Diamonds are a girl’s best friend? Or are they asks Aimee Woods
I think not, most certainly not. When one’s birthday is looming it becomes inevitable that you will be asked (repeatedly) that awkward, unanswerable question; “What would you like for your birthday?” Perhaps I’m a little childish, but it’s likely that my brain knows exactly what I’d like for my birthday. Alas, this is one scenario where I am the definition of an Irish female and politely reply “Oh, you don’t have to get me anything, don’t be spending your money”. As if. Yes, this is the time of year when all of you other-halves absolutely must possess those elusive mindreading superpowers that we hear so much about.
This year, I was confronted by my puzzled, panicked and utterly lost looking man begging to give him some hint of what would be an acceptable present for my birthday last June bearing in mind that being feminine isn’t my biggest strength. I’m sure many of the readers of wheelsforwomen.ie can empathise that we’re probably not the easiest bunch to buy for. We don’t have expensive taste, unrealistic expectations or are even that fussy but we’d probably prefer a day out at a race track, a rock gig or even a bit of paint-balling over relaxing in a spa (unless it’s Spa-Francorchamps, of course). I’m aware it’s not the socially acceptable thing to do, but he looked so desperate and confused that I responded with what my heart genuinely wanted – shiny new racing tyres. No flowers or diamonds rings, just four rings of rubber please.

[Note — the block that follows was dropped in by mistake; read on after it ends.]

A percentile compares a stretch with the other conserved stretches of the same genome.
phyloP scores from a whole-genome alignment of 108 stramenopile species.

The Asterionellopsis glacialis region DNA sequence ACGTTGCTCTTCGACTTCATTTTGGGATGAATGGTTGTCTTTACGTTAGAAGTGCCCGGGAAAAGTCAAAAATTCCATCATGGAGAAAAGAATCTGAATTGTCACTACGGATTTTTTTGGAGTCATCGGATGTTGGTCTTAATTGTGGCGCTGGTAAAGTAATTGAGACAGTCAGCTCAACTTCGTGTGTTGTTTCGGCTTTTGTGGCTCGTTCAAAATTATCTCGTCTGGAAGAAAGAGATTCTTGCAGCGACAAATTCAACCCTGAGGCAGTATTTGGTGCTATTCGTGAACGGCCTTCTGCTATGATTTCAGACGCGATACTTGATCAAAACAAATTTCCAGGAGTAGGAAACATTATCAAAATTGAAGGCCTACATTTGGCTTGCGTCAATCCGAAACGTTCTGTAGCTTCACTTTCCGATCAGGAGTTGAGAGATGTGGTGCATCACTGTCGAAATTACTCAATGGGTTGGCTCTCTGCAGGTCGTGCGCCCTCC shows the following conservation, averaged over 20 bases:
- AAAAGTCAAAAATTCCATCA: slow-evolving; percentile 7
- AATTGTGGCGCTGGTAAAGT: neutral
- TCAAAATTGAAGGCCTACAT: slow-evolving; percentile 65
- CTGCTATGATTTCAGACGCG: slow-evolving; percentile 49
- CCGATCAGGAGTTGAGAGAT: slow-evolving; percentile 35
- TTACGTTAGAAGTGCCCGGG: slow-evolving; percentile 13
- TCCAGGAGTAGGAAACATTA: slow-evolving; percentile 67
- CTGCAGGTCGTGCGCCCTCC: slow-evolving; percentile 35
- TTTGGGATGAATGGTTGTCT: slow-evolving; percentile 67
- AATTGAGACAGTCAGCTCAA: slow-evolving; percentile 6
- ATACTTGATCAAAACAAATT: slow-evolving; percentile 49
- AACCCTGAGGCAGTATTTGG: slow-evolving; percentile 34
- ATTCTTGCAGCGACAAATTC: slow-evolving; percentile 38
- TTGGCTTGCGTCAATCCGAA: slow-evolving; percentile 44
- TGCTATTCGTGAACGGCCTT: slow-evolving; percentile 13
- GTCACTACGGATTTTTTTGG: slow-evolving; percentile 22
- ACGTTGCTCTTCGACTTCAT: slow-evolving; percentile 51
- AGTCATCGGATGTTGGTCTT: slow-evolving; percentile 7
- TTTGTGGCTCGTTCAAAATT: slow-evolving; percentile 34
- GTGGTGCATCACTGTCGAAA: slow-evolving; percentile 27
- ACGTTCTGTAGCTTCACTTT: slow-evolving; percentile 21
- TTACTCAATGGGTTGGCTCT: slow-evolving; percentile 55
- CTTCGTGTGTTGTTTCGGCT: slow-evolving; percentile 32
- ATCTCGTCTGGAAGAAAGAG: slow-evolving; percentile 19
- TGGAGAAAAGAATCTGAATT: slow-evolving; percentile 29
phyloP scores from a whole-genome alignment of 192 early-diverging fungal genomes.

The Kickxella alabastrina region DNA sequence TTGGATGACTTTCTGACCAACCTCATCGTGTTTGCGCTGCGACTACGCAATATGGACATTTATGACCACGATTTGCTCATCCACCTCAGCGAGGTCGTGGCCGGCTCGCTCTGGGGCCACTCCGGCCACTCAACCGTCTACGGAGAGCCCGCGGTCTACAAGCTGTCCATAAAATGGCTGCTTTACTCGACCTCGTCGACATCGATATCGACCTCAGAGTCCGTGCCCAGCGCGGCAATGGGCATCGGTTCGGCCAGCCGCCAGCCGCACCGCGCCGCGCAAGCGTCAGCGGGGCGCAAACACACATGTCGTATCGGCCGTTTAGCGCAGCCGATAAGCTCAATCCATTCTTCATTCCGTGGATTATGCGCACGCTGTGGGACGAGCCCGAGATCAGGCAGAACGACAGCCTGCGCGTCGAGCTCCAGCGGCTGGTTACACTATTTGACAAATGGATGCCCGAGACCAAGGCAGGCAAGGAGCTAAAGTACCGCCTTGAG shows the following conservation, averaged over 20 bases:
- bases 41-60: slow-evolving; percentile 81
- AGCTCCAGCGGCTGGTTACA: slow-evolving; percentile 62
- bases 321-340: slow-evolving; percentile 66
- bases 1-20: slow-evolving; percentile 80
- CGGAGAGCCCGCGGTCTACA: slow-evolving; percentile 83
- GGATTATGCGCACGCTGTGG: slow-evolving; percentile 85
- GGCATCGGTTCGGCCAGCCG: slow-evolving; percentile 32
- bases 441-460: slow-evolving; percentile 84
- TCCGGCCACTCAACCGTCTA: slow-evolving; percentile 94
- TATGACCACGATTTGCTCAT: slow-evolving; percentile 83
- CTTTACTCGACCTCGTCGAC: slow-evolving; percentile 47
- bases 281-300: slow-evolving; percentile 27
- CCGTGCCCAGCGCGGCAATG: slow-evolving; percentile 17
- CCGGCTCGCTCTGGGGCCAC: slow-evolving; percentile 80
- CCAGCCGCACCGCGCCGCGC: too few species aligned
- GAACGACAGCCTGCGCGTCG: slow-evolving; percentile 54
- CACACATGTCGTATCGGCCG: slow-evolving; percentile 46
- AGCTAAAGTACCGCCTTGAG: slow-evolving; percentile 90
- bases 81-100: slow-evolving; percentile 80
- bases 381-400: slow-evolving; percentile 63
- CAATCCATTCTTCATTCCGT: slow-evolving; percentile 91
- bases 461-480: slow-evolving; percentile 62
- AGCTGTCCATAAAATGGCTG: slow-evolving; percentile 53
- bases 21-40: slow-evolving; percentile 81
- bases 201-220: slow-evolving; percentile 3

I must admit, I love being in a relationship where he has no idea about race cars, tracks, tyres, engines or anything in the related field as I do feel a little superior at times. Although I really did want those tyres, I couldn’t exactly push someone to buy them for the price of a holiday. The morning of the birthday arrives and I didn’t even think about what he might have settled upon. Jewellery? A voucher? A handbag? Nope, he bought me Monza tickets. Yes – that would be tickets to the Italian Grand Prix, my first ever outing to a grand prix and one of my childhood dreams at the renowned Monza circuit. Not just any tickets either; these were Thursday to Sunday tickets for the main straight, right where the action kicks off and directly opposite the pit lane. The boy did good.
To my dismay, work commitments meant that we were unable to travel over on the Thursday for the walk of the track/pit lane and the chance of doing some driver spotting. I was quite happy to be travelling on an early flight over to Milan in time for practice on the Friday. Unfortunately, this early flight was exactly the problem as I have a slight tendency to be overly excitable. This manifested in to my refusal to go to bed on the Thursday night because I just couldn’t wait to get going. Arriving in Linate airport in Milan at 11am, we managed to find a bus that could drop us directly to Milano Centrale, the central train station. Our hotel was located right beside it and we figured that this would be a better resting stop than right in the city centre.